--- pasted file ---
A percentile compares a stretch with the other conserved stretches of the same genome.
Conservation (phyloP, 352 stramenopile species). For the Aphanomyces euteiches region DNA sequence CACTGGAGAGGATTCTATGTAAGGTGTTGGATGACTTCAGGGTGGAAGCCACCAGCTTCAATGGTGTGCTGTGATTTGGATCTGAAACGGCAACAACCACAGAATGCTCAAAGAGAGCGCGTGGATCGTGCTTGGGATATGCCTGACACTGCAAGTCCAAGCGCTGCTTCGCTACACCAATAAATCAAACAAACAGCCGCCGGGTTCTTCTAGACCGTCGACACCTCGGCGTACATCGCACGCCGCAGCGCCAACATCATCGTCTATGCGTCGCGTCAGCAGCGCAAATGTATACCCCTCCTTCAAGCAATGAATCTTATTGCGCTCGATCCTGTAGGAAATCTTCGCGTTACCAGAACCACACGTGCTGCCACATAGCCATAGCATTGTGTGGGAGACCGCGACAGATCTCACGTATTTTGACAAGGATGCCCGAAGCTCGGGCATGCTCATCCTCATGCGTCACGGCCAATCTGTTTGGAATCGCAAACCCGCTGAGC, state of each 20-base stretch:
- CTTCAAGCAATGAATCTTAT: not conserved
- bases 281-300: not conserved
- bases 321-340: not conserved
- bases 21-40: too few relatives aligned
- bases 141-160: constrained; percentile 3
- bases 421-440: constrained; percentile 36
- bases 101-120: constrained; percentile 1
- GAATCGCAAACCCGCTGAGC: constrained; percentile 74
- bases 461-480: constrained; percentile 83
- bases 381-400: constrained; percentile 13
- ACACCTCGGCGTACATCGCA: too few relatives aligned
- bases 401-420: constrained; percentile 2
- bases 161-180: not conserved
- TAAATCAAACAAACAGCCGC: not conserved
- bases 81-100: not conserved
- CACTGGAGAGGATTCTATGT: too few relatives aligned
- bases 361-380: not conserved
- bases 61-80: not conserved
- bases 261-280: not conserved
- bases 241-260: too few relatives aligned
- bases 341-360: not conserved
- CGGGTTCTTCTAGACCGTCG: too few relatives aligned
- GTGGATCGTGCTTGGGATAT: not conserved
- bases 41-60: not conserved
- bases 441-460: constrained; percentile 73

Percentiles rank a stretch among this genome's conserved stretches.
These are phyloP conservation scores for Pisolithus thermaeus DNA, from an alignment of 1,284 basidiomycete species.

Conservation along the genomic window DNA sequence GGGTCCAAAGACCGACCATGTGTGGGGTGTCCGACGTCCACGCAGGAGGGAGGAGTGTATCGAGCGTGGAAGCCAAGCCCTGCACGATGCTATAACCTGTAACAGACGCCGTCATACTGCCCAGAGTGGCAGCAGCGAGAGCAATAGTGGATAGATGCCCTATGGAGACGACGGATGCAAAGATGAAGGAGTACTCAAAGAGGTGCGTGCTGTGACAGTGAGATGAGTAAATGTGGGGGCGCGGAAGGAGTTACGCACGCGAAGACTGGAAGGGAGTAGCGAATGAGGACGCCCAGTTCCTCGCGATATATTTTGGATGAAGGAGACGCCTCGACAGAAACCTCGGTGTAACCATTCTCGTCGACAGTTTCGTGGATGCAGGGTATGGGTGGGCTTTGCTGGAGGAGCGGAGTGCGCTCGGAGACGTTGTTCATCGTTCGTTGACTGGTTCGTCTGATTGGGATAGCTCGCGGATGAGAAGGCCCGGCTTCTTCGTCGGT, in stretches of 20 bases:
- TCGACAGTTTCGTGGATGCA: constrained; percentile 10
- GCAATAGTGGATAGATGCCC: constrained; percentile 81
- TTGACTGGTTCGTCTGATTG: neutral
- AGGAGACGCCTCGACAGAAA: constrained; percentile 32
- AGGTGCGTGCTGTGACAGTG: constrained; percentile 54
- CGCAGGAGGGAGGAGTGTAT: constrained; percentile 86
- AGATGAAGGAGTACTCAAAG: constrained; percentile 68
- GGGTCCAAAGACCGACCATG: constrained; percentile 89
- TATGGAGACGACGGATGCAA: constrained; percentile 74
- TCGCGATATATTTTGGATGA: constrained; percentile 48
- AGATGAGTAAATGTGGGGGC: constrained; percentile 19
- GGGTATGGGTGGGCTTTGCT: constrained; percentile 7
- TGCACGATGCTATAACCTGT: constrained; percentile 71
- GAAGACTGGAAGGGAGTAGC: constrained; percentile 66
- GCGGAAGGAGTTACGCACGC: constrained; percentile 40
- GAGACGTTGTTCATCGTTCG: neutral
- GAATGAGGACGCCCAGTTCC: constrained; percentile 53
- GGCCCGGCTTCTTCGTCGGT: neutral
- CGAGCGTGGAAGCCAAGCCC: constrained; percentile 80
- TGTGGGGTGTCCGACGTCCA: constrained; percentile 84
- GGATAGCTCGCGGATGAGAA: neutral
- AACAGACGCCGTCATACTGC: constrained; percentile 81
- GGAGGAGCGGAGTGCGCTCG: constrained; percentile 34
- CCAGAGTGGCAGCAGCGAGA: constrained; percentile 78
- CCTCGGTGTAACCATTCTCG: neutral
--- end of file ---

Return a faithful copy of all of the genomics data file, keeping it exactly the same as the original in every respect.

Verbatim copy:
A percentile compares a stretch with the other conserved stretches of the same genome.
Conservation (phyloP, 352 stramenopile species). For the Aphanomyces euteiches region DNA sequence CACTGGAGAGGATTCTATGTAAGGTGTTGGATGACTTCAGGGTGGAAGCCACCAGCTTCAATGGTGTGCTGTGATTTGGATCTGAAACGGCAACAACCACAGAATGCTCAAAGAGAGCGCGTGGATCGTGCTTGGGATATGCCTGACACTGCAAGTCCAAGCGCTGCTTCGCTACACCAATAAATCAAACAAACAGCCGCCGGGTTCTTCTAGACCGTCGACACCTCGGCGTACATCGCACGCCGCAGCGCCAACATCATCGTCTATGCGTCGCGTCAGCAGCGCAAATGTATACCCCTCCTTCAAGCAATGAATCTTATTGCGCTCGATCCTGTAGGAAATCTTCGCGTTACCAGAACCACACGTGCTGCCACATAGCCATAGCATTGTGTGGGAGACCGCGACAGATCTCACGTATTTTGACAAGGATGCCCGAAGCTCGGGCATGCTCATCCTCATGCGTCACGGCCAATCTGTTTGGAATCGCAAACCCGCTGAGC, state of each 20-base stretch:
- CTTCAAGCAATGAATCTTAT: not conserved
- bases 281-300: not conserved
- bases 321-340: not conserved
- bases 21-40: too few relatives aligned
- bases 141-160: constrained; percentile 3
- bases 421-440: constrained; percentile 36
- bases 101-120: constrained; percentile 1
- GAATCGCAAACCCGCTGAGC: constrained; percentile 74
- bases 461-480: constrained; percentile 83
- bases 381-400: constrained; percentile 13
- ACACCTCGGCGTACATCGCA: too few relatives aligned
- bases 401-420: constrained; percentile 2
- bases 161-180: not conserved
- TAAATCAAACAAACAGCCGC: not conserved
- bases 81-100: not conserved
- CACTGGAGAGGATTCTATGT: too few relatives aligned
- bases 361-380: not conserved
- bases 61-80: not conserved
- bases 261-280: not conserved
- bases 241-260: too few relatives aligned
- bases 341-360: not conserved
- CGGGTTCTTCTAGACCGTCG: too few relatives aligned
- GTGGATCGTGCTTGGGATAT: not conserved
- bases 41-60: not conserved
- bases 441-460: constrained; percentile 73

Percentiles rank a stretch among this genome's conserved stretches.
These are phyloP conservation scores for Pisolithus thermaeus DNA, from an alignment of 1,284 basidiomycete species.

Conservation along the genomic window DNA sequence GGGTCCAAAGACCGACCATGTGTGGGGTGTCCGACGTCCACGCAGGAGGGAGGAGTGTATCGAGCGTGGAAGCCAAGCCCTGCACGATGCTATAACCTGTAACAGACGCCGTCATACTGCCCAGAGTGGCAGCAGCGAGAGCAATAGTGGATAGATGCCCTATGGAGACGACGGATGCAAAGATGAAGGAGTACTCAAAGAGGTGCGTGCTGTGACAGTGAGATGAGTAAATGTGGGGGCGCGGAAGGAGTTACGCACGCGAAGACTGGAAGGGAGTAGCGAATGAGGACGCCCAGTTCCTCGCGATATATTTTGGATGAAGGAGACGCCTCGACAGAAACCTCGGTGTAACCATTCTCGTCGACAGTTTCGTGGATGCAGGGTATGGGTGGGCTTTGCTGGAGGAGCGGAGTGCGCTCGGAGACGTTGTTCATCGTTCGTTGACTGGTTCGTCTGATTGGGATAGCTCGCGGATGAGAAGGCCCGGCTTCTTCGTCGGT, in stretches of 20 bases:
- TCGACAGTTTCGTGGATGCA: constrained; percentile 10
- GCAATAGTGGATAGATGCCC: constrained; percentile 81
- TTGACTGGTTCGTCTGATTG: neutral
- AGGAGACGCCTCGACAGAAA: constrained; percentile 32
- AGGTGCGTGCTGTGACAGTG: constrained; percentile 54
- CGCAGGAGGGAGGAGTGTAT: constrained; percentile 86
- AGATGAAGGAGTACTCAAAG: constrained; percentile 68
- GGGTCCAAAGACCGACCATG: constrained; percentile 89
- TATGGAGACGACGGATGCAA: constrained; percentile 74
- TCGCGATATATTTTGGATGA: constrained; percentile 48
- AGATGAGTAAATGTGGGGGC: constrained; percentile 19
- GGGTATGGGTGGGCTTTGCT: constrained; percentile 7
- TGCACGATGCTATAACCTGT: constrained; percentile 71
- GAAGACTGGAAGGGAGTAGC: constrained; percentile 66
- GCGGAAGGAGTTACGCACGC: constrained; percentile 40
- GAGACGTTGTTCATCGTTCG: neutral
- GAATGAGGACGCCCAGTTCC: constrained; percentile 53
- GGCCCGGCTTCTTCGTCGGT: neutral
- CGAGCGTGGAAGCCAAGCCC: constrained; percentile 80
- TGTGGGGTGTCCGACGTCCA: constrained; percentile 84
- GGATAGCTCGCGGATGAGAA: neutral
- AACAGACGCCGTCATACTGC: constrained; percentile 81
- GGAGGAGCGGAGTGCGCTCG: constrained; percentile 34
- CCAGAGTGGCAGCAGCGAGA: constrained; percentile 78
- CCTCGGTGTAACCATTCTCG: neutral